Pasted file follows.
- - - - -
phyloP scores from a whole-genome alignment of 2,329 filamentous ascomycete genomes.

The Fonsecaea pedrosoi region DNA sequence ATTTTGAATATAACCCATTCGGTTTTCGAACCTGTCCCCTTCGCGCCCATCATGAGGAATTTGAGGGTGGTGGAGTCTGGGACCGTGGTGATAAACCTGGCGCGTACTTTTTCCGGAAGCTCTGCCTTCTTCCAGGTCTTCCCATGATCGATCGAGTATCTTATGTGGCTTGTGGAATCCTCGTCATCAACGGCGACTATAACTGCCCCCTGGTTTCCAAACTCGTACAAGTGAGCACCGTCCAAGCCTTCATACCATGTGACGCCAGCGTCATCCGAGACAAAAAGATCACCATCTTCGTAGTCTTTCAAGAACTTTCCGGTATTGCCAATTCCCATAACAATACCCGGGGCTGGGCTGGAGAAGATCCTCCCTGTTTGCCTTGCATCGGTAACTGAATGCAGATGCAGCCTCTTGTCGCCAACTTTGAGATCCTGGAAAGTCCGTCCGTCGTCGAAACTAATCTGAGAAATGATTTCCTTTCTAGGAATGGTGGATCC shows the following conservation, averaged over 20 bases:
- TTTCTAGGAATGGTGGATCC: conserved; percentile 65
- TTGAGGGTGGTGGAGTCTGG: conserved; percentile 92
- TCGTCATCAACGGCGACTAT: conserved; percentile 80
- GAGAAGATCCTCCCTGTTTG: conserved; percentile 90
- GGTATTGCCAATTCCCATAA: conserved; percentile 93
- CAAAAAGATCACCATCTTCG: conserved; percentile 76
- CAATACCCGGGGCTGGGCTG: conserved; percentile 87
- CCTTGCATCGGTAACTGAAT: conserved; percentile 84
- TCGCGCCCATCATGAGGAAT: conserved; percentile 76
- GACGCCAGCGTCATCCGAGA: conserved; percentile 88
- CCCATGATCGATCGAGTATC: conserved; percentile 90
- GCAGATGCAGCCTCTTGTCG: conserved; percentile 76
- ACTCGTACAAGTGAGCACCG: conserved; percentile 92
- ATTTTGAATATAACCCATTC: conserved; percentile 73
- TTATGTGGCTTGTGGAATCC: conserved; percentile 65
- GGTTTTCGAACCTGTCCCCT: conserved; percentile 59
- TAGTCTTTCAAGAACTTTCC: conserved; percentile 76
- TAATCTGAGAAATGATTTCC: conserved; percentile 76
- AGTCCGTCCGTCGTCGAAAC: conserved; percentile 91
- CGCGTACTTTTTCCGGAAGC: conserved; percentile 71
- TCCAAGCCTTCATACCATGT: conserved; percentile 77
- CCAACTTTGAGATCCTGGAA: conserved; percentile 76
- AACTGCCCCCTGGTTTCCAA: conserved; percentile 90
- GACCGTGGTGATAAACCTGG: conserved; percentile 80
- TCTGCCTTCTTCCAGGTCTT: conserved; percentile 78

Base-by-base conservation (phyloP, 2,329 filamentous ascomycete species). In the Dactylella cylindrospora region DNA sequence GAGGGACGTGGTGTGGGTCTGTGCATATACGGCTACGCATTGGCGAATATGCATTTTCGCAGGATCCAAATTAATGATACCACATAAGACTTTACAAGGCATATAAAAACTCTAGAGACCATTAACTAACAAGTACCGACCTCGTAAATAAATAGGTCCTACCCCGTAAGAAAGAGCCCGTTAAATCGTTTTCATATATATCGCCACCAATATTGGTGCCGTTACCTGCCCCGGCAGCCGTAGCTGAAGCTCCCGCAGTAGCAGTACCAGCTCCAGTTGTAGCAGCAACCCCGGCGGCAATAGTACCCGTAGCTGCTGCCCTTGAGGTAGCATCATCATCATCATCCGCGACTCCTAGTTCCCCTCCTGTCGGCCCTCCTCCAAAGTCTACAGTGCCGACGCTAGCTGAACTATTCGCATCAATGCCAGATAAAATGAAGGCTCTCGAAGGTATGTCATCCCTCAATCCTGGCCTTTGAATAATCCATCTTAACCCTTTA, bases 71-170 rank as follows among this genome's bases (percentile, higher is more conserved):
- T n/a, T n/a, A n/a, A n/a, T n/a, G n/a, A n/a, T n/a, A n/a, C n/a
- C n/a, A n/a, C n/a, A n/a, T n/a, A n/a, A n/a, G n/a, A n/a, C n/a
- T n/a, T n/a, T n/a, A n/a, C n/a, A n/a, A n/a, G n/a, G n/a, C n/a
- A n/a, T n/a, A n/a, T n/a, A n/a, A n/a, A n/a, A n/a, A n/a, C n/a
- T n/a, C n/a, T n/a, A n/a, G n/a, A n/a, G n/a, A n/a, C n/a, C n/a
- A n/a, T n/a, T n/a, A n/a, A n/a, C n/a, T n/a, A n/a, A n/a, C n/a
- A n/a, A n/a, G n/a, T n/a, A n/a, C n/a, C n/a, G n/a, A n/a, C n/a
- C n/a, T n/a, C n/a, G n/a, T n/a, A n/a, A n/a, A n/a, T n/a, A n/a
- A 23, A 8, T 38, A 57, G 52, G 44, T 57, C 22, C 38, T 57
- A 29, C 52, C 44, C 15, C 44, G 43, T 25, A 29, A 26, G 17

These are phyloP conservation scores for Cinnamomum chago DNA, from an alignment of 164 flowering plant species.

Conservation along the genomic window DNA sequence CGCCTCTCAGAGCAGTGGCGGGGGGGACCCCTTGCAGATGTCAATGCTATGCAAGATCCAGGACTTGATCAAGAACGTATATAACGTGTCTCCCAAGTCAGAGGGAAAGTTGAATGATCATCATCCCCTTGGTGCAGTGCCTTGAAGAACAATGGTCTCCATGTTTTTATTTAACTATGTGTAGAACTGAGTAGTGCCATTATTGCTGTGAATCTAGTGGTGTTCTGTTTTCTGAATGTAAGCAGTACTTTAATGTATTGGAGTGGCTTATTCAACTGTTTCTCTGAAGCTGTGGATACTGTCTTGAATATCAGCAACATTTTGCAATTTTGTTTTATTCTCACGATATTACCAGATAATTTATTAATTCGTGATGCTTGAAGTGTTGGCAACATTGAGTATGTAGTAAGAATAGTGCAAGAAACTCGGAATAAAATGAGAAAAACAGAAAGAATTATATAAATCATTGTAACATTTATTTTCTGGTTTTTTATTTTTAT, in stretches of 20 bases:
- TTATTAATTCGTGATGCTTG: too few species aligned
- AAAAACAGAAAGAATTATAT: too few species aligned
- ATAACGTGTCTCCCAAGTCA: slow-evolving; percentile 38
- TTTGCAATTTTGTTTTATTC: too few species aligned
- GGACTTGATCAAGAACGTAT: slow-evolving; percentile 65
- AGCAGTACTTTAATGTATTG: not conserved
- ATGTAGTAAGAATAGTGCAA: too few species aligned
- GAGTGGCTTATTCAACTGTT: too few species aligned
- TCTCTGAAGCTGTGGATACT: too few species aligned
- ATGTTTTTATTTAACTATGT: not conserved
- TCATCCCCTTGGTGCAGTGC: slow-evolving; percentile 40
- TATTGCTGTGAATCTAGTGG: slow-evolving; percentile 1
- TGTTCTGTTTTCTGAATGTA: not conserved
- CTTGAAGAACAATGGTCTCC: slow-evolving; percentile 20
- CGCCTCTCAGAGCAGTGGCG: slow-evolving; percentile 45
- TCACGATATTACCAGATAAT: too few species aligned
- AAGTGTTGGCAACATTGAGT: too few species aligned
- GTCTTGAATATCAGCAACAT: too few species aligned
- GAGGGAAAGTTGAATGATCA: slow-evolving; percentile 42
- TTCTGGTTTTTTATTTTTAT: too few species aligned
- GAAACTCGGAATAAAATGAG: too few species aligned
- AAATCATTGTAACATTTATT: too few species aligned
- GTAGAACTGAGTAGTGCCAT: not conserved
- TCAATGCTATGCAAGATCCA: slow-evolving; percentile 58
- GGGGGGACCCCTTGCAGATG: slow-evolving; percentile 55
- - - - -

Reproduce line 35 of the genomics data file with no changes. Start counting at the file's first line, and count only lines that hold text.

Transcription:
- A n/a, A n/a, G n/a, T n/a, A n/a, C n/a, C n/a, G n/a, A n/a, C n/a